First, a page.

Wednesday, 30 June 2021

Let's Brew Wednesday - 1940 Heineken Licht Lagerbier

No surprise that Heineken’s session Pale Lager has also had its strength cut in November 1940. And, like all the other beers, this was achieved by adding water before fermentation.

Not sure what the point was in that. I could understand if they had diluted it post fermentation. That’s what some UK brewers did around the end of WW I for reasons of yeast health. Too low a gravity wort not giving yeast enough food to develop properly.

Like the Pils, the grist is extremely simple, consisting solely of pilsner malt. Though there were three different types of it.

Two types of hops were employed, Sa and Bacha, both from the 1939 harvest. I’m pretty sure the former were Saaz and the latter I think were from Yugoslavia.

1940 Heineken Licht Lagerbier
pilsner malt 6.50 lb 100.00%
Hallertau 90 mins 0.25 oz
Hallertau 60 mins 0.33 oz
Saaz 30 mins 0.50 oz
OG 1029
FG 1007
ABV 2.91
Apparent attenuation 75.86%
IBU 13.5
SRM 2.5
Mash double decoction  
Boil time 90 minutes
pitching temp 48º F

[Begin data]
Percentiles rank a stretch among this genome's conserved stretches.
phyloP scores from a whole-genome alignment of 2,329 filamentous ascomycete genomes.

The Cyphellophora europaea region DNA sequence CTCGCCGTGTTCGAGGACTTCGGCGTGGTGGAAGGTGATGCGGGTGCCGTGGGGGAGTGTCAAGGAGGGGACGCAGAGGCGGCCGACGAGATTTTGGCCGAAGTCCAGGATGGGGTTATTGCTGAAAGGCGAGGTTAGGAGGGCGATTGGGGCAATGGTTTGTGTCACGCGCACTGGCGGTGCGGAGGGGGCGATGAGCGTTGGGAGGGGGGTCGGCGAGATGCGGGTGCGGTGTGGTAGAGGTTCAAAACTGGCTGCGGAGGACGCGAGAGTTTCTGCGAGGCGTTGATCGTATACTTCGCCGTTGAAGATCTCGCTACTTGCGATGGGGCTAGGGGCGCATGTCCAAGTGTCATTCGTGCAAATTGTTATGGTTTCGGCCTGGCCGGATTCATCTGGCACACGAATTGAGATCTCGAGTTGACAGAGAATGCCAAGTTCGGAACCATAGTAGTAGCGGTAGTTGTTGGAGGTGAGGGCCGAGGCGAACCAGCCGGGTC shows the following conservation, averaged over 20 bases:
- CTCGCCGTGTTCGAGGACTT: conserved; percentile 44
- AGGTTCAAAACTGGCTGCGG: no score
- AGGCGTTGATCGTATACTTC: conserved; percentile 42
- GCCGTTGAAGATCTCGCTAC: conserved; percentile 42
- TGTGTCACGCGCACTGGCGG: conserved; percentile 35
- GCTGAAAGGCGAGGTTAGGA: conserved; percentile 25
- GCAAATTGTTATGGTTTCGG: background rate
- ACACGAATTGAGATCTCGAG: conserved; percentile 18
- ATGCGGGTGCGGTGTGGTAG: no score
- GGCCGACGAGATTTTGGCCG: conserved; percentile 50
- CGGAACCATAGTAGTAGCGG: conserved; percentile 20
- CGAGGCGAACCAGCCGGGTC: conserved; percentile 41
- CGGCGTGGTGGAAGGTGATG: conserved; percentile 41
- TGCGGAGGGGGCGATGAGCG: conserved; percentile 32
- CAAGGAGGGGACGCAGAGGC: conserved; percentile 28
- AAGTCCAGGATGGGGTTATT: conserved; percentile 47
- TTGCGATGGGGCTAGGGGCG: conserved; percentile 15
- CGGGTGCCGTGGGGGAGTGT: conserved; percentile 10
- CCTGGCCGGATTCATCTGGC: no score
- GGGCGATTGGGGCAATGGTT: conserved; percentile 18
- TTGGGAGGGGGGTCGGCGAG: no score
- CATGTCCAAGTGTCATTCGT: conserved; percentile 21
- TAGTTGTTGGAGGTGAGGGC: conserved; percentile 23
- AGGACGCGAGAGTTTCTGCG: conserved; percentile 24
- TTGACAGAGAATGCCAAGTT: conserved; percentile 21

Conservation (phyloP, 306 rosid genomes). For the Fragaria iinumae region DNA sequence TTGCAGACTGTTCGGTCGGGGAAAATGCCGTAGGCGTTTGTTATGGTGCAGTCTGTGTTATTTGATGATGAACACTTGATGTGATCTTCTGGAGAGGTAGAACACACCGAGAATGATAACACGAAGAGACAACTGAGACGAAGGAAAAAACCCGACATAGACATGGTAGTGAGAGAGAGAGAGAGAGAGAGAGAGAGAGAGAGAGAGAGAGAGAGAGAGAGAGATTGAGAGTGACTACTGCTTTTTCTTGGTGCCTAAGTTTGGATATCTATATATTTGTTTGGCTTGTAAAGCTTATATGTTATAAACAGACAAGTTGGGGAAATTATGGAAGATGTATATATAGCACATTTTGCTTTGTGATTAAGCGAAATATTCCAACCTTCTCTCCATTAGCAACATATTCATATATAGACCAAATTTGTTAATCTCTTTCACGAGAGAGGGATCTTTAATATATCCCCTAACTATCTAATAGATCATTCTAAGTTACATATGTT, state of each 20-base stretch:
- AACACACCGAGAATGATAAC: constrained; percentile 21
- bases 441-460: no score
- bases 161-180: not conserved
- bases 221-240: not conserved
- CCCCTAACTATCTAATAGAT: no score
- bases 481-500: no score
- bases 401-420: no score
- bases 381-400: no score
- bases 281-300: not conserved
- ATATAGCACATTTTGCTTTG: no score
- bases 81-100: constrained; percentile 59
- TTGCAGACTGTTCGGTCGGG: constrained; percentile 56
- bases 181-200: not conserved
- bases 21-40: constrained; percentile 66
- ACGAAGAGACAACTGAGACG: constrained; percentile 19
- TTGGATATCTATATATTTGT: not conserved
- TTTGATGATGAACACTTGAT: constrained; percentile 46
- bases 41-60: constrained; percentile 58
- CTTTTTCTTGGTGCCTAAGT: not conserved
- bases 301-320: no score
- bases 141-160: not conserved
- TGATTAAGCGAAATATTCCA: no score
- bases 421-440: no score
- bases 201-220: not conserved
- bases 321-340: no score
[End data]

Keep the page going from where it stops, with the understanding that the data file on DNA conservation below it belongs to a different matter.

Yeast WLP830 German Lager


Mash in at 35º C (95º F) 5 minutes
Warm whole mash to 52º C (126º F) 20 minutes
Rest whole mash at 52º C (126º F) (protein rest) 15 minutes
Draw off first mash and without a rest bring to the boil 30 minutes
Boil first mash 10 minutes
The rest of the mash remains at 52º C (126º F) 40 minutes
Mash at 70º C (158º F) 25 minutes
Rest whole mash at 70º C (158º F) (saccharification rest) 30 minutes
Draw off second mash and without a rest bring to the boil 15 minutes
Boil second mash 10 minutes
Mash at 76º C (169º F) and mash out 20 minutes

1 comment:

Anonymous said...

Not sure it was a consideration, but one advantage of adding water pre-fermentation is that the yeast would quickly consume any oxygen that was introduced, which may help prevent staling of the beer.